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There’s a bit more to our guides – interesting people make interesting tours

The New Zealand Yellow Eyed Penguin is one special little guy.  With under 5000 in the wild (a majority living on the Auckland and Campbell Islands) and as little as 250 breeding pairs sparsely dotted along the rugged East Otago Coast, it is a rare treat to get up close and personal with the rarest penguin in the world.  But that is exactly what I have been fortunate enough to do.

One of our guides, Mel is studying these unique penguins.  Part of Mel’s work has involved attaching un-intrusive tracking devices to these unique creatures in order to better understand their habits while on the move at sea.  Analysing such data is destined to play an integral part in ensuring these penguins are here for future generations to appreciate.

Today, two Back to Nature Tour guides are volunteering in the fading afternoon light to aid Mel (another Back to Nature Tours guide) in gently ‘gathering’ one particular penguin so that his tracking device may be removed.   From here important information will be retrieved and analysed. We decide to name our new penguin amigo ‘Bob’, and the plan is to wait patiently until Bob comes back from the Pacific Ocean to unite with his mate and hopefully have his tracking device removed.

The plan is to lie in wait in the scrubby flora growing upon a cliff-like incline until Bob decides to make an appearance onto the shore. From this point, if we stay hidden, then all things going well, Bob will deftly hop up the cliff to where he will most likely wait out his moult (about a one month period where old feathers are shed and new ones are replaced courtesy of Mother Nature).  Penguins are most vulnerable during the moulting season, which is one reason why dog owners need to ensure their canines are kept securely on leads if walking them along the beach.

Under Mel’s guidance, like penguin- seeking navy seals we strategically spread out to wait.  If one of us should spot a penguin then a low ‘coo-wee’ should be sounded to alert the others that we have the said penguin in our midst.  I am expecting quite a few hours to pass by while we wait, but unbelievably we are waiting for less than 5 mins before Bob graces us with his presence! Moving as quietly and as quickly as we are can, we encircle our aquatic bird friend until Mel is able to catch him and gently wrap him in a fabric collar-like garment so that he doesn’t flail around and hurt himself (or others) while having his transmitter removed.  Once safely under wraps in the latest penguin couture, Bob looks suitably miffed, but by the same token resigned to the fact that this is reality for now.  Perhaps he has a penguin memory of the transmitter being attached and on some sentient level comprehends that this similar ordeal will be over relatively quickly.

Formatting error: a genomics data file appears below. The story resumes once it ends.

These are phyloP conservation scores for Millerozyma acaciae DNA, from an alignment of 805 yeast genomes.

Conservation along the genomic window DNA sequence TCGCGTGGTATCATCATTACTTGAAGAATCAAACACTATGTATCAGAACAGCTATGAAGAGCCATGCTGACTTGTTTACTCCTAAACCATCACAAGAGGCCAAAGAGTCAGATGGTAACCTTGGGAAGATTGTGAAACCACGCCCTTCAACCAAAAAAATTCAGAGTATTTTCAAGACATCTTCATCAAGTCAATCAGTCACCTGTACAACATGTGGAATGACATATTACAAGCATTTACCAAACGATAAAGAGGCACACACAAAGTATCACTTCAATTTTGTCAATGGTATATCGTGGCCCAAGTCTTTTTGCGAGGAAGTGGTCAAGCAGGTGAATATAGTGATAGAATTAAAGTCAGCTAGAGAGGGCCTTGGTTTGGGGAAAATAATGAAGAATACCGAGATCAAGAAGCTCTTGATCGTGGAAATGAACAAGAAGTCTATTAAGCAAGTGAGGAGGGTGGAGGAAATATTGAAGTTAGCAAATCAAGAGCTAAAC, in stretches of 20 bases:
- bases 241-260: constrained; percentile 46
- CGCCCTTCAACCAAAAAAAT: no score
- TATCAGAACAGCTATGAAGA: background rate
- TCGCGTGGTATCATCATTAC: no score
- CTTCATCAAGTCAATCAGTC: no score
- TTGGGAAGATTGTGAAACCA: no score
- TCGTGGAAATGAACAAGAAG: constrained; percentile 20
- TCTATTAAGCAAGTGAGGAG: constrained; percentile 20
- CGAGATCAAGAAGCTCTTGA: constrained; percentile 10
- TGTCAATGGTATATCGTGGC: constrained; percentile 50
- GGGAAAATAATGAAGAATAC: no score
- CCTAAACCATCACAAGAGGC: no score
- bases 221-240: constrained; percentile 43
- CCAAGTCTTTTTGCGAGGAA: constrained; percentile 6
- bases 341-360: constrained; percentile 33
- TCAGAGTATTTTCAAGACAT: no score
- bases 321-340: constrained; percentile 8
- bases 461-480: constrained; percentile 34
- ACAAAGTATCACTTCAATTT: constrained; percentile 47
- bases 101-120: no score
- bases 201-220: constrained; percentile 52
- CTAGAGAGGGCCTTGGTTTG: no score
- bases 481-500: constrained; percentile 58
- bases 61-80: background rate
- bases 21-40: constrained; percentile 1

Weighing in at over 7kgs, Bob is a BIG boy.   Someone has obviously been pigging out while at sea.  This feasting (mainly Red/Blue Cod and Arrow Squid) is required to prepare for the upcoming moulting period, during which time Bob will be unable to hunt. (Not that I was expecting a bag of Blue bird chips to be tucked under his little wing, but a month on land with no snacks seems a bit harsh).

While another in our group carefully holds onto Bob, Mel painlessly removes Bob’s transmitter and Bob swiftly ambles away to beneath a nearby shrub where his mate anxiously awaits.  It is now that I understand why the Maori name for the Yellow Eyed Penguin is ‘Hoiho’ or ‘noise shouter’ –  Bob and Mrs. Bob reunite with quite a song and dance! One of us jokes that what Bob is saying in penguin speak is ‘Hi honey – I’m home.’  Judging by Mrs. Bob’s unimpressed reply I’m guessing there are some penguin expletives involved on her behalf..

Our group quietly observe the penguin couple while they finish ‘greeting’ each other to eventually waddle away from prying human eyes.

For me personally, having the privilege of observing this amazing animal so closely was quite a moving experience.  These little guys need all the assistance they can get if they are to survive in this world.  If we all do our bit by doing simple things like not littering our beaches (or anywhere actually), keeping our pets under control and basically respecting our land, ocean, flora and fauna in general then along with important studies being carried out by dedicated people like Mel,  and some luck, then maybe The precious Yellow Eyed Penguin will make the journey into the future.

Blogger – Sharon Cunningham (Guide)

Mel Young and others from the University of Otago are conducting research to determine the spatial overlap between commercial fisheries and industrial activities in areas that are of importance for fledging hoiho during their juvenile year.  Her work has received national and international recognition – follow the tragic story of Takaraha (Yellow-Eyed-Penguin) below.

https://www.odt.co.nz/regions/young-penguin-swims-over-500km-home

https://www.odt.co.nz/regions/otago-penguins-odyssey-reaches-cook-strait

https://www.odt.co.nz/regions/young-hoiho-tracks-right-east-coast

https://www.odt.co.nz/regions/north-bound-young-penguin-missing

https://www.odt.co.nz/regions/takaraha-penguin-back-online-after-four-days

https://www.odt.co.nz/regions/south-otago/injured-hoiho-put-down

To make a donation to help Mel’s research Cheques can be posted to

Save the Otago Peninsula (STOP) Inc.

Soc., PO Box 23, Portobello, Dunedin, New Zealand 9048

Reference: Mel Young/(Your surname)

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